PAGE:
Thursday, February 12, 2009

Obama on foreign policy

Obama's book (Audacity of Hope) give a very helpful understanding of his goals for the US into the future - but as well as the good, it also flags some areas to watch out for, and some areas where his capacity to achieve an ideal will be sorely tested.

His words place his ideological foundation squarely in the western liberal tradition. Yes, he is a "liberal" in the American understanding of the word - that is, about as near as they can get to left-wing - but I'm using the term in the philosophical sense. This means he is explicitly pro-capitalism: he says as much. In that context, his words paint a picture of government as being the mediator and director of capitalist forces for the benefit of the people. It has to be said, however, that Obama's expression of his ideals - and he does have a nobleness of spirit - at times verges on motherhood sentiment. With a politician's eye on appreciating the dichotomous perspectives of the everyman, it's easy to suspect his capacity to exercise a hard edge that is sometimes needed to force a lurch of society in the right direction. Still, in terms of both ethics and position on the left-right spectrum, he is the most promising president in a very long time, and it's hard to see America producing the likes of him very often at all.

His chapter on the American constitution gives a good insight into the basis for the general American vision; he looks to the constitution and founders as a kind of bible for the values of their political and social system - yet ultimately he recognises that the original model for government is not a perfect bedrock: more, a basis for an ongoing political discussion.

(His assessment might be reasonably accurate - unsurprisingly, he has taught constitutional law. However, it also reveals a flaw inherent in their model - that there is too little to stop the political discourse being hijacked by a sufficiently strong ideologue or power nexus, particularly in the face of plummeting public engagement in any political processes. Obama's personal credit, he has probably raised the political engagement of the general public to levels not seen in a few generations.)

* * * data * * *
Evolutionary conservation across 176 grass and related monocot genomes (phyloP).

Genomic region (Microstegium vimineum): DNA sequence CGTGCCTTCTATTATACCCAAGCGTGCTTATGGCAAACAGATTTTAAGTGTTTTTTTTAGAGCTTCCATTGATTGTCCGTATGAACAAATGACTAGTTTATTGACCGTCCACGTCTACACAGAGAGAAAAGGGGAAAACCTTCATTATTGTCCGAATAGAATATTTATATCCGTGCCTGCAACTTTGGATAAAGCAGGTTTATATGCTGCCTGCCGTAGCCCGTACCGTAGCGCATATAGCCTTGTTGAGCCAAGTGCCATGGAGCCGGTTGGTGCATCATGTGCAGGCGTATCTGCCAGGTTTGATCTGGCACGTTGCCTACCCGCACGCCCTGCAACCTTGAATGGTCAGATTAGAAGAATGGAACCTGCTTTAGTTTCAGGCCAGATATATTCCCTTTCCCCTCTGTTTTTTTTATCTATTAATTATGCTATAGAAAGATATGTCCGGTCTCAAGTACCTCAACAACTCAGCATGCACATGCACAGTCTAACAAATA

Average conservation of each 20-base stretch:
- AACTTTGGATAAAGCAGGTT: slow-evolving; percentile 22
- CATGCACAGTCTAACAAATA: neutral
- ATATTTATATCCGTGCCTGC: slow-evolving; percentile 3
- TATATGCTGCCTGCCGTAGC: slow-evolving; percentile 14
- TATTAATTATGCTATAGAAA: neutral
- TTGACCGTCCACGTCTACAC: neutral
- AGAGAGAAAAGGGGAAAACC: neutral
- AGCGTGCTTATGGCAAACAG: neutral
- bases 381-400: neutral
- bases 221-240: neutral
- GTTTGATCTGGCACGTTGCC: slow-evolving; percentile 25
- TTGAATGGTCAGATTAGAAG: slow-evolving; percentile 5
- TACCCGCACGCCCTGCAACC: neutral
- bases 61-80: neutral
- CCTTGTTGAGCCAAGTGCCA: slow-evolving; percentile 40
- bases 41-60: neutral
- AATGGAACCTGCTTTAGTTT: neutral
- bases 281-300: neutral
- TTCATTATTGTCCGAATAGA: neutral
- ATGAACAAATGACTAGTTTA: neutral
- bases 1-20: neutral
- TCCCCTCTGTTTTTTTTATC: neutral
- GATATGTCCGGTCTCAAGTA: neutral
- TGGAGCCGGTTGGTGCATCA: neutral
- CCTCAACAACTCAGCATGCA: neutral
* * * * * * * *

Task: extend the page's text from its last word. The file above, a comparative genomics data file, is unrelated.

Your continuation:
And there are clear problems with Obama's exposition on America's relationship with the world. Yes, he has a solid understanding of the nature of American foreign policy, and its all-too-often deleterious consequences. He knows very well how America has time and again fuelled the fires of emnity around the world - hardly more so than in the very recent past. He understands

But two broad principles emerge from his discussion that mitigate against soundness in peace and international co-operation. The first is the age-old issue of ceding sovereignty to external organisations. A nation does this rarely, but with the notion that the real and upfront concessions are repaid by the more real and longer-term benefits. (The gradually evolving European Union is a good example of this: a very slow process in which an amount of sovereignty is yielded every once in a while, as pluses slowly emerge.)

The other notion that emerges is one that America's fundamental values are simply right or, at least, better than anyone else's, and that foreign policy just needs some - sometimes major - adjustment. First, as my wife is fond of telling me, knowing I am right - or my values are right - does not make it so. Second, that is not the way to foster international rapprochement.

Having said all this, I still think American could not have produced a more promising president.

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